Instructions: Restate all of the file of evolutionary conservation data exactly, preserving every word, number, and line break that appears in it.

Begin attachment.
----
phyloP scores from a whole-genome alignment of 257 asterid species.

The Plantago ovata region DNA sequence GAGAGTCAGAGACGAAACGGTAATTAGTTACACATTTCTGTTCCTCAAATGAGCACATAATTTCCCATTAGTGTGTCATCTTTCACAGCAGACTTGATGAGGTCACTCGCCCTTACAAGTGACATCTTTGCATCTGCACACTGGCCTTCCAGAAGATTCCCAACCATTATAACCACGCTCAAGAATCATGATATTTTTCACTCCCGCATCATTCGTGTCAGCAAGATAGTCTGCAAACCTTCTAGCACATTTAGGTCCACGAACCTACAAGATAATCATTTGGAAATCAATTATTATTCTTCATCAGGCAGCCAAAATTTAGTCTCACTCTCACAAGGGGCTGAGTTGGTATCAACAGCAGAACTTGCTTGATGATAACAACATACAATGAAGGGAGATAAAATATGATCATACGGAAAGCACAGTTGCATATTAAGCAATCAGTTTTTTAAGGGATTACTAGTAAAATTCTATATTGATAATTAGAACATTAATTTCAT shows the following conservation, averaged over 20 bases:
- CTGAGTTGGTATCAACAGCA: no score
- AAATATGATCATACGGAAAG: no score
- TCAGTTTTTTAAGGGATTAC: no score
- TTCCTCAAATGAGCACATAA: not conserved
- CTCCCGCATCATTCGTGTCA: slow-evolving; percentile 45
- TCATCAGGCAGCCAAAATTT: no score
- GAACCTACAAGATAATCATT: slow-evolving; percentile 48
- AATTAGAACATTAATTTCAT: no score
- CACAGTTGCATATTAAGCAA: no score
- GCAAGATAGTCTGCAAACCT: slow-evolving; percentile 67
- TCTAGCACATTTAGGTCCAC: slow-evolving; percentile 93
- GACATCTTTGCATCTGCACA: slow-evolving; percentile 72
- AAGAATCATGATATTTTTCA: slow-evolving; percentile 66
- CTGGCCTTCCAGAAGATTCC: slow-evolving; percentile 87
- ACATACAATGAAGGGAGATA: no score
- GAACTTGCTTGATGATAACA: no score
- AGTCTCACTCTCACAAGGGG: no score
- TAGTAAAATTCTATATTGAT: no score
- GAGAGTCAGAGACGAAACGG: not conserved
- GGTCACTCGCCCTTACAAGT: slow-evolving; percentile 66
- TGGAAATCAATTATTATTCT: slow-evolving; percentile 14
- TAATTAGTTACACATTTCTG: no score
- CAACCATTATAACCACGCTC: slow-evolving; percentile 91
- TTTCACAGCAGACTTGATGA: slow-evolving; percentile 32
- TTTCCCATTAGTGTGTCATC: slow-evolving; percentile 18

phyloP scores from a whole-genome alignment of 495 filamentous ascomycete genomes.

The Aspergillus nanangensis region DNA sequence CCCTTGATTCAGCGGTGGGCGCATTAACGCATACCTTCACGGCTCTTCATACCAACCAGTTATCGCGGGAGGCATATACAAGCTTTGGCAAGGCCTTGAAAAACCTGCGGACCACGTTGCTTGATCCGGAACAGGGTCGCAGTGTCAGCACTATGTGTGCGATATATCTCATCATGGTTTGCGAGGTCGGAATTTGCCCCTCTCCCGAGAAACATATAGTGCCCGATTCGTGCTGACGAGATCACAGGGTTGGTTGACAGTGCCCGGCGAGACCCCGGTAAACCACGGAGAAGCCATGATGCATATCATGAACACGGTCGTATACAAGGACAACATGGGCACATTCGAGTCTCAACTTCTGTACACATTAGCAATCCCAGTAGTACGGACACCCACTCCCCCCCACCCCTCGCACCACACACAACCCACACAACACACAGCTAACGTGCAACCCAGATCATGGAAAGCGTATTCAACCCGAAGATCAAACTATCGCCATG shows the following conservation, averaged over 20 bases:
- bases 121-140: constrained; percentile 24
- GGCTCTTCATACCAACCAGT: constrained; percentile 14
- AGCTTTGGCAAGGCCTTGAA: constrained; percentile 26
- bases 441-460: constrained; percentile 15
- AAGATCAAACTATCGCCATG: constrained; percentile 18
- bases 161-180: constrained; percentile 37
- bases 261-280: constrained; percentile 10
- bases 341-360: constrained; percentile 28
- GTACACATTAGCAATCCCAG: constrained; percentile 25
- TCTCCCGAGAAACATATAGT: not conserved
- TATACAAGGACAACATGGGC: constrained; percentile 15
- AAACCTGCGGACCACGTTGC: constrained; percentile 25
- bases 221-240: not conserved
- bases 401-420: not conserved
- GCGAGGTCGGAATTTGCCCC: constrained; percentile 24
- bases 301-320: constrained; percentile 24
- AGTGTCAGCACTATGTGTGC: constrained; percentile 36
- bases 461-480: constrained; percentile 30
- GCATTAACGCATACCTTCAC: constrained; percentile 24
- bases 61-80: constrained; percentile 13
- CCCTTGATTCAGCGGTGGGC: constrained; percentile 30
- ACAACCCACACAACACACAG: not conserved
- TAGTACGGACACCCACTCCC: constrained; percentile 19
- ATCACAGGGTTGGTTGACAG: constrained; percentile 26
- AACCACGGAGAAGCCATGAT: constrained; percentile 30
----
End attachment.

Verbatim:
phyloP scores from a whole-genome alignment of 257 asterid species.

The Plantago ovata region DNA sequence GAGAGTCAGAGACGAAACGGTAATTAGTTACACATTTCTGTTCCTCAAATGAGCACATAATTTCCCATTAGTGTGTCATCTTTCACAGCAGACTTGATGAGGTCACTCGCCCTTACAAGTGACATCTTTGCATCTGCACACTGGCCTTCCAGAAGATTCCCAACCATTATAACCACGCTCAAGAATCATGATATTTTTCACTCCCGCATCATTCGTGTCAGCAAGATAGTCTGCAAACCTTCTAGCACATTTAGGTCCACGAACCTACAAGATAATCATTTGGAAATCAATTATTATTCTTCATCAGGCAGCCAAAATTTAGTCTCACTCTCACAAGGGGCTGAGTTGGTATCAACAGCAGAACTTGCTTGATGATAACAACATACAATGAAGGGAGATAAAATATGATCATACGGAAAGCACAGTTGCATATTAAGCAATCAGTTTTTTAAGGGATTACTAGTAAAATTCTATATTGATAATTAGAACATTAATTTCAT shows the following conservation, averaged over 20 bases:
- CTGAGTTGGTATCAACAGCA: no score
- AAATATGATCATACGGAAAG: no score
- TCAGTTTTTTAAGGGATTAC: no score
- TTCCTCAAATGAGCACATAA: not conserved
- CTCCCGCATCATTCGTGTCA: slow-evolving; percentile 45
- TCATCAGGCAGCCAAAATTT: no score
- GAACCTACAAGATAATCATT: slow-evolving; percentile 48
- AATTAGAACATTAATTTCAT: no score
- CACAGTTGCATATTAAGCAA: no score
- GCAAGATAGTCTGCAAACCT: slow-evolving; percentile 67
- TCTAGCACATTTAGGTCCAC: slow-evolving; percentile 93
- GACATCTTTGCATCTGCACA: slow-evolving; percentile 72
- AAGAATCATGATATTTTTCA: slow-evolving; percentile 66
- CTGGCCTTCCAGAAGATTCC: slow-evolving; percentile 87
- ACATACAATGAAGGGAGATA: no score
- GAACTTGCTTGATGATAACA: no score
- AGTCTCACTCTCACAAGGGG: no score
- TAGTAAAATTCTATATTGAT: no score
- GAGAGTCAGAGACGAAACGG: not conserved
- GGTCACTCGCCCTTACAAGT: slow-evolving; percentile 66
- TGGAAATCAATTATTATTCT: slow-evolving; percentile 14
- TAATTAGTTACACATTTCTG: no score
- CAACCATTATAACCACGCTC: slow-evolving; percentile 91
- TTTCACAGCAGACTTGATGA: slow-evolving; percentile 32
- TTTCCCATTAGTGTGTCATC: slow-evolving; percentile 18

phyloP scores from a whole-genome alignment of 495 filamentous ascomycete genomes.

The Aspergillus nanangensis region DNA sequence CCCTTGATTCAGCGGTGGGCGCATTAACGCATACCTTCACGGCTCTTCATACCAACCAGTTATCGCGGGAGGCATATACAAGCTTTGGCAAGGCCTTGAAAAACCTGCGGACCACGTTGCTTGATCCGGAACAGGGTCGCAGTGTCAGCACTATGTGTGCGATATATCTCATCATGGTTTGCGAGGTCGGAATTTGCCCCTCTCCCGAGAAACATATAGTGCCCGATTCGTGCTGACGAGATCACAGGGTTGGTTGACAGTGCCCGGCGAGACCCCGGTAAACCACGGAGAAGCCATGATGCATATCATGAACACGGTCGTATACAAGGACAACATGGGCACATTCGAGTCTCAACTTCTGTACACATTAGCAATCCCAGTAGTACGGACACCCACTCCCCCCCACCCCTCGCACCACACACAACCCACACAACACACAGCTAACGTGCAACCCAGATCATGGAAAGCGTATTCAACCCGAAGATCAAACTATCGCCATG shows the following conservation, averaged over 20 bases:
- bases 121-140: constrained; percentile 24
- GGCTCTTCATACCAACCAGT: constrained; percentile 14
- AGCTTTGGCAAGGCCTTGAA: constrained; percentile 26
- bases 441-460: constrained; percentile 15
- AAGATCAAACTATCGCCATG: constrained; percentile 18
- bases 161-180: constrained; percentile 37
- bases 261-280: constrained; percentile 10
- bases 341-360: constrained; percentile 28
- GTACACATTAGCAATCCCAG: constrained; percentile 25
- TCTCCCGAGAAACATATAGT: not conserved
- TATACAAGGACAACATGGGC: constrained; percentile 15
- AAACCTGCGGACCACGTTGC: constrained; percentile 25
- bases 221-240: not conserved
- bases 401-420: not conserved
- GCGAGGTCGGAATTTGCCCC: constrained; percentile 24
- bases 301-320: constrained; percentile 24
- AGTGTCAGCACTATGTGTGC: constrained; percentile 36
- bases 461-480: constrained; percentile 30
- GCATTAACGCATACCTTCAC: constrained; percentile 24
- bases 61-80: constrained; percentile 13
- CCCTTGATTCAGCGGTGGGC: constrained; percentile 30
- ACAACCCACACAACACACAG: not conserved
- TAGTACGGACACCCACTCCC: constrained; percentile 19
- ATCACAGGGTTGGTTGACAG: constrained; percentile 26
- AACCACGGAGAAGCCATGAT: constrained; percentile 30